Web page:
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‘The Deep House’ Directors Chat About Making The Blumhouse-Acquired Underwater Horror Film

With “The Deep House,” the French director duo Julien Maury and Alexandre Bustillo have revamped the haunted house genre by shooting almost the entire film under water.

The buzzed-about movie, which was produced by Radar Films with Logical Pictures and just came out in French theaters, caught the eye of Jason Blum’s horror film powerhouse Blumhouse. The company acquired U.S. rights to the indie film, and Epix will release it domestically.

Well-liked in the industry for their happy-go-lucky personality and sense of humour, Maury and Bustillo, who are both in their 40’s, have become the leading lights of a new wave of French horror cinema with their first two acclaimed features, “Livid” and “Inside,” which played at Cannes’ Critics Week.

“The Deep House,” which marks their follow up to “Leatherface” [“The Texas Chainsaw Massacre” prequel] revolves around a couple of YouTubers who go diving in a remote French lake and discover a house submerged in deep waters. Their adventure turns into a nightmare when they understand the house harbours atrocious crimes and find themselves trapped with hardly any oxygen left. Their presence has awaken a dark spirit haunting the house.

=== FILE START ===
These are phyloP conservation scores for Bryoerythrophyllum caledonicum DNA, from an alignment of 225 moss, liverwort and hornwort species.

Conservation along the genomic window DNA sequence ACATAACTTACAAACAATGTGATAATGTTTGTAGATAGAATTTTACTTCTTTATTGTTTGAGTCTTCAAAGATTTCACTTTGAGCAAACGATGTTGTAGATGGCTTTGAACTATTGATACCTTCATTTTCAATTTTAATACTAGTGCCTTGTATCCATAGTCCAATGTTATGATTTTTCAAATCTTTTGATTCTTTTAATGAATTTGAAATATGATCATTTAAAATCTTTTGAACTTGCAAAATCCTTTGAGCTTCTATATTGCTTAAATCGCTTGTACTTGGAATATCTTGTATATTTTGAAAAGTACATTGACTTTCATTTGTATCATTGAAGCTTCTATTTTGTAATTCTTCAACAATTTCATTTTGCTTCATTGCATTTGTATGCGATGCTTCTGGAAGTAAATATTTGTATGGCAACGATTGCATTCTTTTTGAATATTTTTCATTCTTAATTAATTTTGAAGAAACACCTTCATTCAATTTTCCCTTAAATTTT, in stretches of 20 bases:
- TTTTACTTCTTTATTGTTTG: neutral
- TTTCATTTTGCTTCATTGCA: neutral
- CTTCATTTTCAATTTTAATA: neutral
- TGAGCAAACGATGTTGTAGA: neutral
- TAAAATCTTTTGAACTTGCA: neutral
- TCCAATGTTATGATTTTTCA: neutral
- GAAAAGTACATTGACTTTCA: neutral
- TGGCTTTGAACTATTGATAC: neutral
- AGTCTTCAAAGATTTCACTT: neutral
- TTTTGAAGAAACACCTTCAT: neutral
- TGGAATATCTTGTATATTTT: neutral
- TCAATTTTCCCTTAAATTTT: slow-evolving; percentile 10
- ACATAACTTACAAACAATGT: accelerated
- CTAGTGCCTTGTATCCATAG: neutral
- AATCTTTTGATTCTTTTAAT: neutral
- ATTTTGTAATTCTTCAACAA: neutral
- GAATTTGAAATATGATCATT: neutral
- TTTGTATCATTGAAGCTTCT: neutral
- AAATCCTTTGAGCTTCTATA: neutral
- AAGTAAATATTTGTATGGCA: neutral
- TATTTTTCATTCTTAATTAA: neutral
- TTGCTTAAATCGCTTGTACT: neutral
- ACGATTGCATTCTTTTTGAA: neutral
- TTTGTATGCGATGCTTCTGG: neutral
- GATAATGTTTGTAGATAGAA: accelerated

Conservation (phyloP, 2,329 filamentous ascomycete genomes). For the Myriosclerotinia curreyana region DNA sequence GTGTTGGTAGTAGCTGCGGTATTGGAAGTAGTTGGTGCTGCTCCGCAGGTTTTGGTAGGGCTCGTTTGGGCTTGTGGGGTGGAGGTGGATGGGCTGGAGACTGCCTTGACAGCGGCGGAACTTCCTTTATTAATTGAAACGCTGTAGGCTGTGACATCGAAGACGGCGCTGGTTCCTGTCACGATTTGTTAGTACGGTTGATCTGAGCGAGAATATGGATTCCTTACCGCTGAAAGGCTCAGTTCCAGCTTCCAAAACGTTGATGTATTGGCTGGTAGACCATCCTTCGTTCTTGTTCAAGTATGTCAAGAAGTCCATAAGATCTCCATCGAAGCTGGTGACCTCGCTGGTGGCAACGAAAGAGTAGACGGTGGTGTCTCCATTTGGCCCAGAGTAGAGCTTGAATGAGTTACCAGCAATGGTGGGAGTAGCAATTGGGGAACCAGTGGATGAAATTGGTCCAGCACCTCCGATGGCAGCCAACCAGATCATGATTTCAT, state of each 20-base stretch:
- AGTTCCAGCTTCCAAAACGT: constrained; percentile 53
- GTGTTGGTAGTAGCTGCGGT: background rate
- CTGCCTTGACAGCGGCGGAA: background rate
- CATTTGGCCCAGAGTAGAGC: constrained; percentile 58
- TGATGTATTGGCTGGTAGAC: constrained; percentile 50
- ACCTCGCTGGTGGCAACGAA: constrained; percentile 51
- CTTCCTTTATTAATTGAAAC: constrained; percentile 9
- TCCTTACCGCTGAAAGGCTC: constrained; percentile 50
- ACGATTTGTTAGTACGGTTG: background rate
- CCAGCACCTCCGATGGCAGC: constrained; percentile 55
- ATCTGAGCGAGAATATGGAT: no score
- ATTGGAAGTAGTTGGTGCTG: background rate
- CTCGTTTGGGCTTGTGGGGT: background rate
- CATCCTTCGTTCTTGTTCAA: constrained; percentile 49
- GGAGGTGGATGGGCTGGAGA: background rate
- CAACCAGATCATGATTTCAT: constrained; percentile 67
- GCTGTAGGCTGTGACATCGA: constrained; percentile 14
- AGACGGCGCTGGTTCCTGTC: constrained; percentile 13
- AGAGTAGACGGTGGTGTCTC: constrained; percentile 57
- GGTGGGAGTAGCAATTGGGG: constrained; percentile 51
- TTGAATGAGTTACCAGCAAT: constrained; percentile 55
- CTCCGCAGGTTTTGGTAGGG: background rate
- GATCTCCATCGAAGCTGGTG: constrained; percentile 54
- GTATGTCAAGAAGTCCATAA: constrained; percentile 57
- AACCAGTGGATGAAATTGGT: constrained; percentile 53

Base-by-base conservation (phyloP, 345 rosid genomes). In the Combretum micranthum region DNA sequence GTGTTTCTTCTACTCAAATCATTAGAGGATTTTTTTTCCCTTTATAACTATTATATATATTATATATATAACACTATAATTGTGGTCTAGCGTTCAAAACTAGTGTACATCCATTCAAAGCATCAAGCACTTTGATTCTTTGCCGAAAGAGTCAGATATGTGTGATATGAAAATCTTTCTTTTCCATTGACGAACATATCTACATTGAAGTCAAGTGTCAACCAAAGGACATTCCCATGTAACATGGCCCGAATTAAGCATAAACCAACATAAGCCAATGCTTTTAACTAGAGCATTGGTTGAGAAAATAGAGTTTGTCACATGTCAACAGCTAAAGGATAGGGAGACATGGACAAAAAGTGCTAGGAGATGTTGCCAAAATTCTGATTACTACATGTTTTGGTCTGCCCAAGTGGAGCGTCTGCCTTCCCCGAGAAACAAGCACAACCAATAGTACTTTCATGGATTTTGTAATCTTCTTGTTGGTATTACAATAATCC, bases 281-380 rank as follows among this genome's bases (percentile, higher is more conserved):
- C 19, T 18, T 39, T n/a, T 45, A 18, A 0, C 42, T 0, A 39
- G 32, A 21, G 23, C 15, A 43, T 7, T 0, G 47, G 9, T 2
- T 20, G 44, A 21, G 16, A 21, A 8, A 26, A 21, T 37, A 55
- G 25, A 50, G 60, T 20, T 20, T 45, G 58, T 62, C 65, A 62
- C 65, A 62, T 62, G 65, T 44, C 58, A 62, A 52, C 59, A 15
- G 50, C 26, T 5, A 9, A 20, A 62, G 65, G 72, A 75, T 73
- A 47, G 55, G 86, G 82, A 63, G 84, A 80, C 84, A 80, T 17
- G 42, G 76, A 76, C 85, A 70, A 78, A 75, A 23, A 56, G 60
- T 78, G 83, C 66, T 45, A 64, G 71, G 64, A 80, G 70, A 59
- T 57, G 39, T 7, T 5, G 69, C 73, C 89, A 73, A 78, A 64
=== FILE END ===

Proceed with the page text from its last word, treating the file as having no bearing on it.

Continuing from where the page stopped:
The movie is repped by Pulsar and XYZ. “The Deep House combines an amazing concept as well as massive technical challenges that were not made easier by the Covid pandemic,” said Pulsar Content’s co-founders Gilles Sousa and Marie Garrett. “The result is a great achievement from the whole team we cannot wait for the film to conquer international audiences,” said Sousa and Garrett.

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The sales team at XYZ, meanwhile, said they “have been huge fans of Julien Maury and Alexandre Bustillo ever since they made their debut with the iconic ‘Inside,’ and (were) thrilled to have the chance to bring the film to audiences across America with partners as strong as Blumhouse and Epix.”

Maury and Bustillo are constantly brainstorming ideas and like to walk together for hours in the streets of Paris to come up with original concepts. The idea for “The Deep House” came out of their shared love for the aquatic universe and haunted house films. “We were drawn by the idea of combining these two sub-genres,” say the filmmakers.

“We just wrote down four sentences with our concept and illustrated it with a photo of a diver and Clément Miserez, our producer, went for it,” says Maury. Bustillo concurs, “he had the flair and the craziness to come on board with just this concept of aquatic horror film.”

But filming down there proved highly challenging. “Shooting a film underwater is like making a movie for the first time. All the technical aspects had to be done differently there, and it forced us to reinvent the mise en scene process and the way shots are organized,” says Bustillo.

“Every sequence under water takes three times longer to shoot than a sequence above it — even a shot reverse shot takes a long time to set up,” says Maury.